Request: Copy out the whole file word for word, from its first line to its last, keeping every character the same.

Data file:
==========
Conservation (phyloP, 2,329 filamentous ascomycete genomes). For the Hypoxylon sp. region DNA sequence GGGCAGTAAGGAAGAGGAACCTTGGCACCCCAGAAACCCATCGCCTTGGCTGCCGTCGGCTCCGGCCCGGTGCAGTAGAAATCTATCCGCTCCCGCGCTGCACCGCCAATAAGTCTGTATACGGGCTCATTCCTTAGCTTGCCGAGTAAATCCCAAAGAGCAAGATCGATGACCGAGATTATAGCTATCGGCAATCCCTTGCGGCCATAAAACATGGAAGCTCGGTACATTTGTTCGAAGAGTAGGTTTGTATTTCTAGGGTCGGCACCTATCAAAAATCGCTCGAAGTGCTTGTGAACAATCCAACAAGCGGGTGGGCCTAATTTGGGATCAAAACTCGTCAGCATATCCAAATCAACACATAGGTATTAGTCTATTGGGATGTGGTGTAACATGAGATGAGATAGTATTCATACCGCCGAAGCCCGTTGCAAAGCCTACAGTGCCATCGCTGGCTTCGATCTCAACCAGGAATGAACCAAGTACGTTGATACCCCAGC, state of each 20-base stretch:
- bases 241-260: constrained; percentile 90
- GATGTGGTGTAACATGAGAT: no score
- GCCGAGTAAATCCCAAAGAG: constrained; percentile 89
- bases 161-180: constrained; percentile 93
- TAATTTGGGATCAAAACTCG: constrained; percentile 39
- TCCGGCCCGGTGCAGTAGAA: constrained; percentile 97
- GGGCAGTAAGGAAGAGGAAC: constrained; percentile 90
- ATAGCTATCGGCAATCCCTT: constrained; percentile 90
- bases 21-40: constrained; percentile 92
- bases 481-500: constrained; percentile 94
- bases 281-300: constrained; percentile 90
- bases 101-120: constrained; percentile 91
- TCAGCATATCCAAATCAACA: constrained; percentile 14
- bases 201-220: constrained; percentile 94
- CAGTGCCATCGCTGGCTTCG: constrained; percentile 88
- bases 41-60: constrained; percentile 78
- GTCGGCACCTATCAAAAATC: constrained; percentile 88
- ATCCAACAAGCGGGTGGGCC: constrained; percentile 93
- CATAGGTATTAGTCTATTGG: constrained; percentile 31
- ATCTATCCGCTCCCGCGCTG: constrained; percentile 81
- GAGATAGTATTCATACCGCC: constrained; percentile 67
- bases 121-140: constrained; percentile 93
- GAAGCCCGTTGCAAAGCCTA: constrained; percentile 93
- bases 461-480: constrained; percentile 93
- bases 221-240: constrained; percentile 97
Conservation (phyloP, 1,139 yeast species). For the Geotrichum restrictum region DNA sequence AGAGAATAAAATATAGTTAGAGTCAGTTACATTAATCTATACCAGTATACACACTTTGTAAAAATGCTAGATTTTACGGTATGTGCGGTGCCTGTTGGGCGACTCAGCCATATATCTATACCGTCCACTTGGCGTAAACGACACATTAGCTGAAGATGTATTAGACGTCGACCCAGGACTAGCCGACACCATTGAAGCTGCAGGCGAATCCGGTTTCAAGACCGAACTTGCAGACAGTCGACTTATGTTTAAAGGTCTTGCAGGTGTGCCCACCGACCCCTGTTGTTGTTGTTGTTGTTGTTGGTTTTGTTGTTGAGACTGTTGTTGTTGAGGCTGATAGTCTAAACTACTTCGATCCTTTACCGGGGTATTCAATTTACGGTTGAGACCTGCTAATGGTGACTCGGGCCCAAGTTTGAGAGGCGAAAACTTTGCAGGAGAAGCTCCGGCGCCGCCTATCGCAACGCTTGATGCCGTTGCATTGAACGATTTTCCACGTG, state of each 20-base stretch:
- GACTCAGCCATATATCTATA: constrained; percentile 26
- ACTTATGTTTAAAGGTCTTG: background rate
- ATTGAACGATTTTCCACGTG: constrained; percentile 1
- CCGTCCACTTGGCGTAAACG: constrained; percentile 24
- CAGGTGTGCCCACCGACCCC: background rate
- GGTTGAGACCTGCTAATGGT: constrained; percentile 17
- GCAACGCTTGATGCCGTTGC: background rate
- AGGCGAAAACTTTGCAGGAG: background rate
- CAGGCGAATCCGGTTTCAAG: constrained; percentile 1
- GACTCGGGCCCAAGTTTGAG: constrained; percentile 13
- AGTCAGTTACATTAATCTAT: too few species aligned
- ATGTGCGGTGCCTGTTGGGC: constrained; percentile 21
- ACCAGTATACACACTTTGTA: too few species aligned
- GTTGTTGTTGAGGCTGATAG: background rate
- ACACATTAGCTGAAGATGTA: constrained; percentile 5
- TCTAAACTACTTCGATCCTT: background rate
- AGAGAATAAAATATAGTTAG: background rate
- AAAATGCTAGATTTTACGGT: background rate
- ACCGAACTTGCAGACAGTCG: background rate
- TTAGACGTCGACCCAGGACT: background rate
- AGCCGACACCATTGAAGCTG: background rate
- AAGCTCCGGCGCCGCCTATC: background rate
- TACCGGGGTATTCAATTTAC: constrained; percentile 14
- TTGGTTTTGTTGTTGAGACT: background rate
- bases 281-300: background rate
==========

Conservation (phyloP, 2,329 filamentous ascomycete genomes). For the Hypoxylon sp. region DNA sequence GGGCAGTAAGGAAGAGGAACCTTGGCACCCCAGAAACCCATCGCCTTGGCTGCCGTCGGCTCCGGCCCGGTGCAGTAGAAATCTATCCGCTCCCGCGCTGCACCGCCAATAAGTCTGTATACGGGCTCATTCCTTAGCTTGCCGAGTAAATCCCAAAGAGCAAGATCGATGACCGAGATTATAGCTATCGGCAATCCCTTGCGGCCATAAAACATGGAAGCTCGGTACATTTGTTCGAAGAGTAGGTTTGTATTTCTAGGGTCGGCACCTATCAAAAATCGCTCGAAGTGCTTGTGAACAATCCAACAAGCGGGTGGGCCTAATTTGGGATCAAAACTCGTCAGCATATCCAAATCAACACATAGGTATTAGTCTATTGGGATGTGGTGTAACATGAGATGAGATAGTATTCATACCGCCGAAGCCCGTTGCAAAGCCTACAGTGCCATCGCTGGCTTCGATCTCAACCAGGAATGAACCAAGTACGTTGATACCCCAGC, state of each 20-base stretch:
- bases 241-260: constrained; percentile 90
- GATGTGGTGTAACATGAGAT: no score
- GCCGAGTAAATCCCAAAGAG: constrained; percentile 89
- bases 161-180: constrained; percentile 93
- TAATTTGGGATCAAAACTCG: constrained; percentile 39
- TCCGGCCCGGTGCAGTAGAA: constrained; percentile 97
- GGGCAGTAAGGAAGAGGAAC: constrained; percentile 90
- ATAGCTATCGGCAATCCCTT: constrained; percentile 90
- bases 21-40: constrained; percentile 92
- bases 481-500: constrained; percentile 94
- bases 281-300: constrained; percentile 90
- bases 101-120: constrained; percentile 91
- TCAGCATATCCAAATCAACA: constrained; percentile 14
- bases 201-220: constrained; percentile 94
- CAGTGCCATCGCTGGCTTCG: constrained; percentile 88
- bases 41-60: constrained; percentile 78
- GTCGGCACCTATCAAAAATC: constrained; percentile 88
- ATCCAACAAGCGGGTGGGCC: constrained; percentile 93
- CATAGGTATTAGTCTATTGG: constrained; percentile 31
- ATCTATCCGCTCCCGCGCTG: constrained; percentile 81
- GAGATAGTATTCATACCGCC: constrained; percentile 67
- bases 121-140: constrained; percentile 93
- GAAGCCCGTTGCAAAGCCTA: constrained; percentile 93
- bases 461-480: constrained; percentile 93
- bases 221-240: constrained; percentile 97
Conservation (phyloP, 1,139 yeast species). For the Geotrichum restrictum region DNA sequence AGAGAATAAAATATAGTTAGAGTCAGTTACATTAATCTATACCAGTATACACACTTTGTAAAAATGCTAGATTTTACGGTATGTGCGGTGCCTGTTGGGCGACTCAGCCATATATCTATACCGTCCACTTGGCGTAAACGACACATTAGCTGAAGATGTATTAGACGTCGACCCAGGACTAGCCGACACCATTGAAGCTGCAGGCGAATCCGGTTTCAAGACCGAACTTGCAGACAGTCGACTTATGTTTAAAGGTCTTGCAGGTGTGCCCACCGACCCCTGTTGTTGTTGTTGTTGTTGTTGGTTTTGTTGTTGAGACTGTTGTTGTTGAGGCTGATAGTCTAAACTACTTCGATCCTTTACCGGGGTATTCAATTTACGGTTGAGACCTGCTAATGGTGACTCGGGCCCAAGTTTGAGAGGCGAAAACTTTGCAGGAGAAGCTCCGGCGCCGCCTATCGCAACGCTTGATGCCGTTGCATTGAACGATTTTCCACGTG, state of each 20-base stretch:
- GACTCAGCCATATATCTATA: constrained; percentile 26
- ACTTATGTTTAAAGGTCTTG: background rate
- ATTGAACGATTTTCCACGTG: constrained; percentile 1
- CCGTCCACTTGGCGTAAACG: constrained; percentile 24
- CAGGTGTGCCCACCGACCCC: background rate
- GGTTGAGACCTGCTAATGGT: constrained; percentile 17
- GCAACGCTTGATGCCGTTGC: background rate
- AGGCGAAAACTTTGCAGGAG: background rate
- CAGGCGAATCCGGTTTCAAG: constrained; percentile 1
- GACTCGGGCCCAAGTTTGAG: constrained; percentile 13
- AGTCAGTTACATTAATCTAT: too few species aligned
- ATGTGCGGTGCCTGTTGGGC: constrained; percentile 21
- ACCAGTATACACACTTTGTA: too few species aligned
- GTTGTTGTTGAGGCTGATAG: background rate
- ACACATTAGCTGAAGATGTA: constrained; percentile 5
- TCTAAACTACTTCGATCCTT: background rate
- AGAGAATAAAATATAGTTAG: background rate
- AAAATGCTAGATTTTACGGT: background rate
- ACCGAACTTGCAGACAGTCG: background rate
- TTAGACGTCGACCCAGGACT: background rate
- AGCCGACACCATTGAAGCTG: background rate
- AAGCTCCGGCGCCGCCTATC: background rate
- TACCGGGGTATTCAATTTAC: constrained; percentile 14
- TTGGTTTTGTTGTTGAGACT: background rate
- bases 281-300: background rate